A central principle underlying American federalism, often recited by the Supreme Court, is that the national government is one of limited, enumerated powers.8 A corollary of this principle is that when the federal government makes supreme federal law, it is restrained in what it can do either by inherent limits in the scope of its delegated powers, or by the Tenth Amendment's reservation of powers to the states, or both.9 To be sure, these restraints are not nearly as strong as they once were, and the Supreme Court's willingness to police these restraints has varied throughout U.S. history.10 Nevertheless, neither the Court nor most commentators deny the existence of such restraints. Even in the Garcia decision, the low point of judicial protection of federalism, the Court acknowledged that there are "limitation[ s] on federal authority inherent in the delegated nature of Congress' Article I powers" and that "[t]he States unquestionably do 'retai[n] a significant measure of sovereign authority.' "11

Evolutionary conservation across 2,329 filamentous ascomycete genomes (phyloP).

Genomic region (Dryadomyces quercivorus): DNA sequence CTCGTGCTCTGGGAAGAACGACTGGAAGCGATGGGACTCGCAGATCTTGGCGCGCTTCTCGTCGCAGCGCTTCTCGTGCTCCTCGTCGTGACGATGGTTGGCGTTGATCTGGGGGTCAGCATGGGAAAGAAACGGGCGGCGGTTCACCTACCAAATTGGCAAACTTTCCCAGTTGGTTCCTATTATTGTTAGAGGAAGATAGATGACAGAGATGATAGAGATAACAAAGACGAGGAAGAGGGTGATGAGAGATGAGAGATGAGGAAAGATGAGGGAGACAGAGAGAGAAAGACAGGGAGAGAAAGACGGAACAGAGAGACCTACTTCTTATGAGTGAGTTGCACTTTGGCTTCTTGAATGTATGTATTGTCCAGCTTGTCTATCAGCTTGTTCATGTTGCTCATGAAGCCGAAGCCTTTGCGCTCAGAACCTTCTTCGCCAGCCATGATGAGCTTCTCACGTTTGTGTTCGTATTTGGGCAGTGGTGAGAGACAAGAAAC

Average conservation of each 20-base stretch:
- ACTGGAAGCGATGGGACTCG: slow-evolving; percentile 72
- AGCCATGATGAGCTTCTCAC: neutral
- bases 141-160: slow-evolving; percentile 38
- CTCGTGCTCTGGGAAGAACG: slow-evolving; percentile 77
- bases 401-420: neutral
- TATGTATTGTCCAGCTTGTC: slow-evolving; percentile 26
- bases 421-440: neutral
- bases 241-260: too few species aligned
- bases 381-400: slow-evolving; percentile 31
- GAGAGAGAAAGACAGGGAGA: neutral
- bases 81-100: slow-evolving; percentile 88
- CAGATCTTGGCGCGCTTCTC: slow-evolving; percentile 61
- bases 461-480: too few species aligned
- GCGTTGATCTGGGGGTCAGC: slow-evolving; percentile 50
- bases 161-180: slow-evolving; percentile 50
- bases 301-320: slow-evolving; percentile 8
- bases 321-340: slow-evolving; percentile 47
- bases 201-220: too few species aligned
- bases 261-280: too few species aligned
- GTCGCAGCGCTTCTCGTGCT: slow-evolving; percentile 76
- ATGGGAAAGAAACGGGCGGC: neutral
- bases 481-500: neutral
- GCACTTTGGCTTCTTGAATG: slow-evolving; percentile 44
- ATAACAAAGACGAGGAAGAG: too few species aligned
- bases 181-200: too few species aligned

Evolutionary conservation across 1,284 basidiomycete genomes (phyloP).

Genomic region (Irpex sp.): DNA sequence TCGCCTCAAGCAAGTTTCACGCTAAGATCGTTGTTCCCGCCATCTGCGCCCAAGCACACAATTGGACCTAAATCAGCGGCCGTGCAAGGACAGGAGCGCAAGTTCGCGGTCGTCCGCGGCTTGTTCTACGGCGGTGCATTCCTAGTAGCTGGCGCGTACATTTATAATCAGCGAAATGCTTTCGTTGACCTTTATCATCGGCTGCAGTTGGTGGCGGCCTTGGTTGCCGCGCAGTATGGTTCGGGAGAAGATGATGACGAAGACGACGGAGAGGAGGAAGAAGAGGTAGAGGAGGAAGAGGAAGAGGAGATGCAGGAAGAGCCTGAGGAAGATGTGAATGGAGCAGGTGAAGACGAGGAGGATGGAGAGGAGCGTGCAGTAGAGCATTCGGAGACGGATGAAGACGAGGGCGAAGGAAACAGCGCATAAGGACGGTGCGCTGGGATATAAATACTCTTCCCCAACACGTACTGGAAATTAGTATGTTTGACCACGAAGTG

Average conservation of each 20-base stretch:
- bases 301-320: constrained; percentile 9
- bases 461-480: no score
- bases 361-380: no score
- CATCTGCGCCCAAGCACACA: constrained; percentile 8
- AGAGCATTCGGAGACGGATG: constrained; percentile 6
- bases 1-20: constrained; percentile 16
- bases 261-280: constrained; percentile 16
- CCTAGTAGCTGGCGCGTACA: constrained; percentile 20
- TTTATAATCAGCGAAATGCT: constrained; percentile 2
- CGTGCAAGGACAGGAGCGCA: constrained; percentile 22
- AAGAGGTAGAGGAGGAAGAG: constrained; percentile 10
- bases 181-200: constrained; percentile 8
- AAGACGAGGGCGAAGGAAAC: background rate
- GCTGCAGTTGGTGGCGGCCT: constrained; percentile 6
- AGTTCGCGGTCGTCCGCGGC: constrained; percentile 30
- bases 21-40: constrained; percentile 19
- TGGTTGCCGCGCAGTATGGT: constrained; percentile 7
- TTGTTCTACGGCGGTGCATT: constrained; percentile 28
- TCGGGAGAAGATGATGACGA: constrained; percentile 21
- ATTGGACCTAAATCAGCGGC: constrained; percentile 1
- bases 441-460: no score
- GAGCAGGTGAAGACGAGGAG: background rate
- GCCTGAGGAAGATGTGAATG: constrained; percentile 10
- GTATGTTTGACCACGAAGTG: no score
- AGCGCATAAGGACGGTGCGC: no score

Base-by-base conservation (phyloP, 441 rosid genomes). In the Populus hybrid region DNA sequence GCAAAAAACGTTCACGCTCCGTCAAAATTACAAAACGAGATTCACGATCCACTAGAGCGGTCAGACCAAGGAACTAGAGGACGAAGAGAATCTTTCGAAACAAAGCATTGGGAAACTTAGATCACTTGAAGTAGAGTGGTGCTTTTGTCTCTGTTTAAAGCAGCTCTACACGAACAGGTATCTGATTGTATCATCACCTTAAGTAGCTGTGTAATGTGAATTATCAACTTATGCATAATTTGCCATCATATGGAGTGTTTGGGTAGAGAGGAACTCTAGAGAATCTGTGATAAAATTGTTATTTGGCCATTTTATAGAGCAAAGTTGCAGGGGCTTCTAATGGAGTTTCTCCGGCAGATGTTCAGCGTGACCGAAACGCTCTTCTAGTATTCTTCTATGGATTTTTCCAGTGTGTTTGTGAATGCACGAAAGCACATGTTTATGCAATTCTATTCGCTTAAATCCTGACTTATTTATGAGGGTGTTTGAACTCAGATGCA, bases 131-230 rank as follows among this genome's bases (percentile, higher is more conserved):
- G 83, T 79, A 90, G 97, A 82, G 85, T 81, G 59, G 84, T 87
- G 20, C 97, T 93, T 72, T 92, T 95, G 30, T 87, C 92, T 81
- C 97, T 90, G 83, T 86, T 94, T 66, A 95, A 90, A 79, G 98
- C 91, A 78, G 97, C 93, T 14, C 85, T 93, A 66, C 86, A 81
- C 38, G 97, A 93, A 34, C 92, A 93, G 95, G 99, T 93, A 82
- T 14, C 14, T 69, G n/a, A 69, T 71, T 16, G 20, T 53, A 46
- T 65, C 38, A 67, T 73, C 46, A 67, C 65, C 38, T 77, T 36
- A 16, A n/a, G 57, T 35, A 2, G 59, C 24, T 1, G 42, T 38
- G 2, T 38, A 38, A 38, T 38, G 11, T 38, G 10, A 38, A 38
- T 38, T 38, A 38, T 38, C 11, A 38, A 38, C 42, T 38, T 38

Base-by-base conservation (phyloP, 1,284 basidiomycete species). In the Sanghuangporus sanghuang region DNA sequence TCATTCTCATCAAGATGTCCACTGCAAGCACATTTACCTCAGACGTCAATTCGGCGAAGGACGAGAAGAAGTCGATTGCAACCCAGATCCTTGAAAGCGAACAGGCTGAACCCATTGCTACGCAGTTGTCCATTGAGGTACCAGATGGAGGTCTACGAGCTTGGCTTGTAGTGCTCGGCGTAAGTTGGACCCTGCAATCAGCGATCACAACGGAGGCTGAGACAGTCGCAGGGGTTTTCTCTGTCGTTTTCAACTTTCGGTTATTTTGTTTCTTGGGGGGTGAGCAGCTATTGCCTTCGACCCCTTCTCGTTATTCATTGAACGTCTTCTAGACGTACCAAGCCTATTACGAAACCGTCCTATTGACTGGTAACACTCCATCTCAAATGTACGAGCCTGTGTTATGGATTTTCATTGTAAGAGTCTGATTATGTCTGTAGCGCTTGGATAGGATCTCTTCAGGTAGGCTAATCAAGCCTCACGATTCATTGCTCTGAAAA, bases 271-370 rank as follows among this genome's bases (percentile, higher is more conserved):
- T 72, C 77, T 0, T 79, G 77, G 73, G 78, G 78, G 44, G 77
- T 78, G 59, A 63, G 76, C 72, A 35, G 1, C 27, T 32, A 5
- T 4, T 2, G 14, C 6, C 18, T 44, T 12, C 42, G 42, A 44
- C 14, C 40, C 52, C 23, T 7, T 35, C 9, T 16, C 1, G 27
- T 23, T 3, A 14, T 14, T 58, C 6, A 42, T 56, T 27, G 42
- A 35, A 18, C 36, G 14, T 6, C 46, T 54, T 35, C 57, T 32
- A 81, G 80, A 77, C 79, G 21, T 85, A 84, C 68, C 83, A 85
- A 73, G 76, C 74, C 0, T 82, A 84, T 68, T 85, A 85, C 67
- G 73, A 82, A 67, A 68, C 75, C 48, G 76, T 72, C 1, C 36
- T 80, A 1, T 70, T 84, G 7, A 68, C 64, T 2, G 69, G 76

This is not the conventional wisdom, however, with respect to the treaty power. Although the treaty power is understood as being subject to the individual rights protections of the Constitution,12 and perhaps also to separation of powers restrictions,13 treaties and executive agreements are not thought to be limited either by subject matter or by the Tenth Amendment's reservation of powers to the states. As Professor Lori Damrosch has stated, "our constitutional law is clear: the treaty-makers may make supreme law binding on the states as to any subject, and notions of states' rights should not be asserted as impediments to the full implementation of treaty obligations." 14 For the sake of convenience, I will refer to this conventional wisdom as the "nationalist view." The nationalist view has been endorsed by a number of prominent foreign affairs commentators,15 as well as by the influential Restatement (Third) of the Foreign Relations Law of the United States.16